Stan and Ollie review
I’m not sure it’s even possible to be friends with anyone who doesn’t love Laurel and Hardy. Their innocent brand of entertainment is from a bygone era but the legacy of the greatest comedy duo is for all time. Generations since have grown up on it. Many adults now will associate Saturday morning childhoods with a Laurel and Hardy double-bill on television and it is a loss for this generation that there isn’t such magic for them now.
Thank goodness, then, that Stan and Ollie which is on general release now captures some of that magic. I saw it twice in one day at LFF, including at the premiere and loved it each time which is a good measure of a fine film.
It’s based on a book about the duo’s tour of England towards the end of their career when they had been cast aside by Hollywood and the public largely assumed they were retired or dead. The theatre tour beginning in small northern towns is intended to help resurrect their movie career as they heartbreakingly put their trust in management and executives who privately believe they are yesterday’s act.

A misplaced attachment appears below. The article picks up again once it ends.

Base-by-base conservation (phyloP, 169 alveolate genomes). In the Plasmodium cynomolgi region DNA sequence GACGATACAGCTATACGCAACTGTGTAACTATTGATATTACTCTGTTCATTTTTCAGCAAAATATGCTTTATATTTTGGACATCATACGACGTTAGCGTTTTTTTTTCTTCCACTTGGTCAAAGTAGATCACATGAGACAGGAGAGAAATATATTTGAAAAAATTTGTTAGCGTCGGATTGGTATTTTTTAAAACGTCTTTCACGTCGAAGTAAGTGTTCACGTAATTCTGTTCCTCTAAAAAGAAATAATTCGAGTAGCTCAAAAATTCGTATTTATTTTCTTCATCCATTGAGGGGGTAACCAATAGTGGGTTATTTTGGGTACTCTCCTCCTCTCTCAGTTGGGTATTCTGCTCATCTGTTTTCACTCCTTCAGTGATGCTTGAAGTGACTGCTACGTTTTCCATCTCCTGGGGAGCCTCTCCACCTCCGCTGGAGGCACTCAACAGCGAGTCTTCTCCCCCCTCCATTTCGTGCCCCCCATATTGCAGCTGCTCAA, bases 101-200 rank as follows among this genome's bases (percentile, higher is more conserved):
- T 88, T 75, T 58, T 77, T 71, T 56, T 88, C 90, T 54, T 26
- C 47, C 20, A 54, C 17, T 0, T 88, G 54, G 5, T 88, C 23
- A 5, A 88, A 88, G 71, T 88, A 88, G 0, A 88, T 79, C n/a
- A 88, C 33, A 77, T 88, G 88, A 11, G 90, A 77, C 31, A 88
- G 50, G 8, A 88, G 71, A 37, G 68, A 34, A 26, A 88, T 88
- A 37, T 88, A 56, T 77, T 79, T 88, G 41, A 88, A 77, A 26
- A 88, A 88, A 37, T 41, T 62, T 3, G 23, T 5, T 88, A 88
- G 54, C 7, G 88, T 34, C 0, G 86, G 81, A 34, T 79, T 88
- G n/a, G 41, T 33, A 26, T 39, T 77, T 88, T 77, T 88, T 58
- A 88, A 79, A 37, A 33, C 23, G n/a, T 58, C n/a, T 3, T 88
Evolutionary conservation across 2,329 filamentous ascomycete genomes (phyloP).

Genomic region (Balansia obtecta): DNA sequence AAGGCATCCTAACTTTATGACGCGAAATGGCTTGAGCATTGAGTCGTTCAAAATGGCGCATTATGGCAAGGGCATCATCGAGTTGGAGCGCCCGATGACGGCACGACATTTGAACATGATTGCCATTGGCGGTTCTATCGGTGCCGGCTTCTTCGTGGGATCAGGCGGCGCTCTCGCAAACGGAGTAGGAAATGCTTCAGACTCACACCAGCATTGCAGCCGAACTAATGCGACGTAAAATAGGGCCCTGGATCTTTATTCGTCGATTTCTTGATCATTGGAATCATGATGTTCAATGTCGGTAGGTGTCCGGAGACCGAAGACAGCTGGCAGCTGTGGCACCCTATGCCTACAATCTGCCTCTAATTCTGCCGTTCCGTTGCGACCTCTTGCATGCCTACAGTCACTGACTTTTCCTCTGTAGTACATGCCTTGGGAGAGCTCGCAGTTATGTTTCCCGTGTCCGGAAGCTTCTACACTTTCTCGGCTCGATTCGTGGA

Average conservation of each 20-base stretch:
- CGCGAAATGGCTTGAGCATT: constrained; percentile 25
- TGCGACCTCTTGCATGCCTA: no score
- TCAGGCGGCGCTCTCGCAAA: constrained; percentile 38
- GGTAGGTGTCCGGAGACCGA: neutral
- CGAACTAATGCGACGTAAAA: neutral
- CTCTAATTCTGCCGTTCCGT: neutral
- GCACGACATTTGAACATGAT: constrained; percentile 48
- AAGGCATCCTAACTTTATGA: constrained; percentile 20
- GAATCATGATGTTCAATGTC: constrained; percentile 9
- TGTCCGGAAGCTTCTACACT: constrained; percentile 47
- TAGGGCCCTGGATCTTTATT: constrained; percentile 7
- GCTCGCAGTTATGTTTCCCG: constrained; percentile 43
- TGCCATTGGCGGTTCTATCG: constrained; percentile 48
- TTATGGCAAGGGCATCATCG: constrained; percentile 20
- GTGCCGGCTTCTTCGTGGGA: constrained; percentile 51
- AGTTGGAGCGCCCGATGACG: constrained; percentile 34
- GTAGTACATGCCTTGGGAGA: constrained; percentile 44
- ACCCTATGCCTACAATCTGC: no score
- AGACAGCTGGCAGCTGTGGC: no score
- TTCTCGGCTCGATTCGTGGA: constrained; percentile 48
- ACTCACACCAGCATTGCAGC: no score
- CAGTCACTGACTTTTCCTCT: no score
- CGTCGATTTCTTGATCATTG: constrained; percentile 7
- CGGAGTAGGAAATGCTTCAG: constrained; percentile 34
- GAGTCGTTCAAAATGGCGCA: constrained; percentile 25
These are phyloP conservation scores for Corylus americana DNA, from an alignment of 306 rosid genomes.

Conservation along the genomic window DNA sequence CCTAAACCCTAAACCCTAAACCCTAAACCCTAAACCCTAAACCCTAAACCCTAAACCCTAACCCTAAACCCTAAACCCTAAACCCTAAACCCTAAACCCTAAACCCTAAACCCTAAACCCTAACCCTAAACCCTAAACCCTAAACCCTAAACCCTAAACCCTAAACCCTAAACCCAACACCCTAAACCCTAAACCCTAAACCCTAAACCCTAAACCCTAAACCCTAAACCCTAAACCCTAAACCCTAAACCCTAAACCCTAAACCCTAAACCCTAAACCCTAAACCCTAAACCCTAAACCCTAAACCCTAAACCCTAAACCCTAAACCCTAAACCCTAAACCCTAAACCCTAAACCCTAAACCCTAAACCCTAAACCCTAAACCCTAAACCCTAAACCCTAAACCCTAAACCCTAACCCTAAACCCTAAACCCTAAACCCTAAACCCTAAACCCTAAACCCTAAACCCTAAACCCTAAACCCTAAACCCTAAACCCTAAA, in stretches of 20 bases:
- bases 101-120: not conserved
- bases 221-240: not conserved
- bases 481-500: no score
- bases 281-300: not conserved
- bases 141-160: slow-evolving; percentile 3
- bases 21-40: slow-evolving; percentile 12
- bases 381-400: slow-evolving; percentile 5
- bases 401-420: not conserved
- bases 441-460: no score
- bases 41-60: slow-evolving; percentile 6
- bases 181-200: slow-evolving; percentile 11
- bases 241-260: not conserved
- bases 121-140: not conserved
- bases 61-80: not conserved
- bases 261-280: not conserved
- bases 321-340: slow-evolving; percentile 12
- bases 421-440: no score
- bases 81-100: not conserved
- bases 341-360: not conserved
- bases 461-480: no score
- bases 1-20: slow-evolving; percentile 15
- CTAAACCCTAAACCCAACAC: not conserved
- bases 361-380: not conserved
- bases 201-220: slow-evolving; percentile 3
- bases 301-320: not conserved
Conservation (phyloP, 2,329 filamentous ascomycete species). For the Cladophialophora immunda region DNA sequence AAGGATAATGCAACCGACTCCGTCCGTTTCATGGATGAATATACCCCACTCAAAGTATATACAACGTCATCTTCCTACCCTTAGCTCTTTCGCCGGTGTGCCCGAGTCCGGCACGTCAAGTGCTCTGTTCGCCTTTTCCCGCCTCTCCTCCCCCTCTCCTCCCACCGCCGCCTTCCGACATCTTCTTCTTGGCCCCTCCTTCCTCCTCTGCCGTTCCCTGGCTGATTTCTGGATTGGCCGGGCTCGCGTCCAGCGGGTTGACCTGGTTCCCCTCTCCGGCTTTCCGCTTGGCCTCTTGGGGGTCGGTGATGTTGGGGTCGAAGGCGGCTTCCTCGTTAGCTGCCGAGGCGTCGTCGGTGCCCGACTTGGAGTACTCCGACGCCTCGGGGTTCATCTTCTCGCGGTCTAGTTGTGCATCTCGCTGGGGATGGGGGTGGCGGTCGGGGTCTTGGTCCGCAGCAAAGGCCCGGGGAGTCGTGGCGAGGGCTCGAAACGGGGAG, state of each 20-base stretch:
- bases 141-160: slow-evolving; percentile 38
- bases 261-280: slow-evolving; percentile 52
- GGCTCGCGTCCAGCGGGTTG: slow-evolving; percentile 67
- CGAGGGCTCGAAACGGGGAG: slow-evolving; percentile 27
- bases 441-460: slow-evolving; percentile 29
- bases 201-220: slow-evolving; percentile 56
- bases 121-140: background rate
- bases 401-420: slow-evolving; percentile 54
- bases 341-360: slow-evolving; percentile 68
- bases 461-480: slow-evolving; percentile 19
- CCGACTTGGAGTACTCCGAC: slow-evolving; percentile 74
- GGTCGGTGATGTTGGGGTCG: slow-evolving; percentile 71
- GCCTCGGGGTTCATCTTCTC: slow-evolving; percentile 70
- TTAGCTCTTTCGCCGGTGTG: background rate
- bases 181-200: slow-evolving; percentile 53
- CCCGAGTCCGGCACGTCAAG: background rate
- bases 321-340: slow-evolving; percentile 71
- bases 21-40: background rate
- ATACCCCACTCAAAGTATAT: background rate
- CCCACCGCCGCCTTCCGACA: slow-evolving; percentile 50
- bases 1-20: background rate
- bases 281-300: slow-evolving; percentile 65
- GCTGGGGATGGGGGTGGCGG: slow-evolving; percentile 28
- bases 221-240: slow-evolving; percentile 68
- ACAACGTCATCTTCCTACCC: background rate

Essentially though, this is a film about friendship. A decades long friendship between two of the most famous entertainers ever and the cutthroat business they work in but a friend between two different personalities nonetheless. Director Jon S Baird is as much interested in the buried resentments, rivalries, mutual respect and abiding love that such a partnership brings as the comedic genius that springs from two people in creative synchronicity.
John C Reilly and Steve Coogan take on the colossal challenge of capturing the magic of the double act and they are both sublime. In an awards season when other actors are being recognised for playing real people, it’s astonishing that these two are flying under the radar with only one being acknowledged by an awards body at any time.
At the premiere the director said that both actors had been the first choices to play the roles. John C Reilly, when first approached, had said it was ‘a daunting prospect to play Oliver Hardy but it was even more scary to think of someone else playing him.’
Both actors were playing their heroes and it shows in the meticulously researched and loving portrayals they offer on screen. Coogan is a revelation as an actor just as he was in Philomena.
In doing the famous dance from Way out West, Reilly and Coogan not only had to learn the dance properly but also the mistakes Laurel and Hardy made learning it. Joining the two actors in their remarkable performances and indeed matching them for brilliant comic timing are Nina Arianda and Shirley Henderson as their wives. Rufus Jones is equally wonderful as their oily promoter Bernard Delfont.
At the premiere Reilly answered my question of why Laurel and Hardy are timeless ‘They figured out the secrets of comedy which is timing, connection and a humanist approach. They’re the greatest clowns that ever lived.’